Outgoing Labour MP Louisa Wall has fired another broadside at the Labour Party in her valedictory speech to Parliament this afternoon, ending a 14-year parliamentary career.
While paying tribute to her family, and some of her colleagues, Wall also laid out her side of the story of what drove her to leave Parliament - a decision that, in Wall's telling, was not made of her own accord.
Wall said she was "forced out" of her Manurewa electorate before the last election, "by the unconstitutional actions of the Party President, Claire Szabó, and some members of the Council [Labour's governing body)".
"I was devastated," Wall said.
Wall said the process leading to her ouster was "corrupt".
"The President accepted a late nomination [for the current Labour MP in the seat, Arena Williams], did not share the fact of its late receipt with the Council until questions were asked and then retrospectively tried to justify and legitimise her actions," Wall said.
Williams was eventually selected as Labour's candidate in the seat and Wall went on the party list as part of a deal brokered with senior Labour figures. Williams attended the valedictory, but left immediately after the closing waiata was sung.
Szabó soon issued a statement, saying: "The processes of the Manurewa selection in 2020 were in accordance with the Labour Party constitution. However I do not wish to detract from Louisa's many achievements as an MP. The Party wishes her well for the future."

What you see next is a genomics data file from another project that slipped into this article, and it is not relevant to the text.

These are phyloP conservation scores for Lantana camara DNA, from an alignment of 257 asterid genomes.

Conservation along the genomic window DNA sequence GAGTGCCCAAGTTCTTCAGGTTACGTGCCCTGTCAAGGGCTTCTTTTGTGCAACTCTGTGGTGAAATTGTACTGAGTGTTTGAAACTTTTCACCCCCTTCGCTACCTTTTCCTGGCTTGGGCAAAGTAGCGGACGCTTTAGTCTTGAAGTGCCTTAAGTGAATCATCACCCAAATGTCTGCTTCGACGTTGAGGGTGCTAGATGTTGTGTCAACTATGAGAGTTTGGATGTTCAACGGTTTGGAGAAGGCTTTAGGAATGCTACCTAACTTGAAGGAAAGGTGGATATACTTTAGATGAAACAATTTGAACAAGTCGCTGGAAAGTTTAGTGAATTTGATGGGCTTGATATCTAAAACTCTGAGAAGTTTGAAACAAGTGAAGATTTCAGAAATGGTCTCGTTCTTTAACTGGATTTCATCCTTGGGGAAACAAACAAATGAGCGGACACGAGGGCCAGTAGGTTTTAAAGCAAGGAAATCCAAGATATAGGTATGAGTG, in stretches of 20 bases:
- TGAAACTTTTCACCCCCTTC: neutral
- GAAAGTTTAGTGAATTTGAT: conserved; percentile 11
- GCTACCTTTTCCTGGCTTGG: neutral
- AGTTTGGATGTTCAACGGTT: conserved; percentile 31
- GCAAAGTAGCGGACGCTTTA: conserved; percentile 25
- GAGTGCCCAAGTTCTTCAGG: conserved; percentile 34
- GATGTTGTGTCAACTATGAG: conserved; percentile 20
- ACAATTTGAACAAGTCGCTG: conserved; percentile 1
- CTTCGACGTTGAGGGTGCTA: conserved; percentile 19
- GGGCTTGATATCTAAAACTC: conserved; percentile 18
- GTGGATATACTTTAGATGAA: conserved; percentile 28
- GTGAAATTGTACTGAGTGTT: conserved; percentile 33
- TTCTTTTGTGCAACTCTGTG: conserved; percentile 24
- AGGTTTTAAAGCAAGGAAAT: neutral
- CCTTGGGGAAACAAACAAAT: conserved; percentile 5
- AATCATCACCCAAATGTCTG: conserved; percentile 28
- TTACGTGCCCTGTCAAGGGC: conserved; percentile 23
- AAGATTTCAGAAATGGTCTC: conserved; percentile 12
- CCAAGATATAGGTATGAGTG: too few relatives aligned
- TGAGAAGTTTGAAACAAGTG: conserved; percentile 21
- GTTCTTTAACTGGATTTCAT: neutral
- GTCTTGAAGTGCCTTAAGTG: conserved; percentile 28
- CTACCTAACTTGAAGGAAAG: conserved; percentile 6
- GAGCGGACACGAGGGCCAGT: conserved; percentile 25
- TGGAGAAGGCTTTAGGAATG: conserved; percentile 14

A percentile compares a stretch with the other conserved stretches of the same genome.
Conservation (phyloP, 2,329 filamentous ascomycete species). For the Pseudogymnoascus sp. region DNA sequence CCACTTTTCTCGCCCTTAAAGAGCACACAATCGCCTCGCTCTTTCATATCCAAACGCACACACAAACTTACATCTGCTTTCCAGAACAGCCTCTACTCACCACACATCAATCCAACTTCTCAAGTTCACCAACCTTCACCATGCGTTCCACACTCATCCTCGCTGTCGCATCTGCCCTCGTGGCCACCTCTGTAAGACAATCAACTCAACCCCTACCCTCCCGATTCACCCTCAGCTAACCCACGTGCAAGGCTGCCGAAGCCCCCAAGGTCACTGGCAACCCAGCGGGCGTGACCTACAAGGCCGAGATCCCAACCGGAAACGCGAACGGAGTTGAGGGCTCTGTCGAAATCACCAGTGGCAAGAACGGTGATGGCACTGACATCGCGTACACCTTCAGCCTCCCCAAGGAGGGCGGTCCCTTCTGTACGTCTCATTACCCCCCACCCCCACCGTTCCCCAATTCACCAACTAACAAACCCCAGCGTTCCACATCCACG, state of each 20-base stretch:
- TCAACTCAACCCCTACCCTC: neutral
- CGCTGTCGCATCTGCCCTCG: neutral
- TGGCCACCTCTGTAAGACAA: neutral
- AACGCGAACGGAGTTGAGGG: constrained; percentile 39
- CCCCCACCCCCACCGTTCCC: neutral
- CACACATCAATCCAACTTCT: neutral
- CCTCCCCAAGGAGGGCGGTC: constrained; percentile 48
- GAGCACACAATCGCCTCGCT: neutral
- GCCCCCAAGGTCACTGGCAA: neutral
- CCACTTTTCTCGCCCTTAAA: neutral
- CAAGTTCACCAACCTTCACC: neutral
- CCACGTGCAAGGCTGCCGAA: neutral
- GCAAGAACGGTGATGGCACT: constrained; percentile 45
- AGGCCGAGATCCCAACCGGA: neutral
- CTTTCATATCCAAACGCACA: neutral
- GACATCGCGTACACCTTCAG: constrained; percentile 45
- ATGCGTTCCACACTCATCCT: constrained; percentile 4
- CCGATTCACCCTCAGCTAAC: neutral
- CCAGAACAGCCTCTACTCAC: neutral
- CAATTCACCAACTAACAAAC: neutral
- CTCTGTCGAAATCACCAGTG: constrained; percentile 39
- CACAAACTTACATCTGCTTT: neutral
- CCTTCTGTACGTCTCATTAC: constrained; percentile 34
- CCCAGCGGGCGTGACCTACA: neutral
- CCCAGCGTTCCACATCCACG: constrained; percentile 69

Wall described a "devastation" committed against the electorate.
Wall said the "devastation" was not just against herself, but "about the devastation wrought on my Manurewa Labour Electorate Committee when their voting rights were removed to ensure that a central party vote would prevail".
Wall said she was supported by "life members" of the party on her local committee, some who had served since Roger Douglas and later George Hawkins held the seat.
Wall said she wanted to apologise to her local party members for the actions of the Labour Party.
"The way they were treated in order to punish me is reprehensible. And it is as a result of that corrupt process that I am standing to deliver my valedictory statement today," Wall said.
Wall said that in 2020 she agreed to leave Parliament in the current term, "because irrespective of the merits of challenging certain actions, being in a team where there is no appetite for your contribution, is not healthy".
She was "placed on the list just below where I had been in 2017 and accepted that [she] was to resign as an MP during this term".
Wall thanked colleagues Michael Wood, Nanaia Mahuta, and former MP Tim Barnett for their "integrity in assisting in the process of reaching an agreement".
Wall said giving her valedictory was "fulfilling [her] part of the agreement" to leave.
"But I do want to be very clear that this was not entirely my choice".
The speech then turned to happier memories, including her 2013 Member's Bill which legalised marriage equality.
The journey to marriage equality was "a rapid-fire course in process and procedures" - and despite it being included in the Labour manifesto, it was not universally supported in caucus, Wall said. Even the "deputy leader" at the time was not entirely supportive. Though he was not named in the speech, Labour's deputy leader at the time was current Deputy Prime Minister Grant Robertson.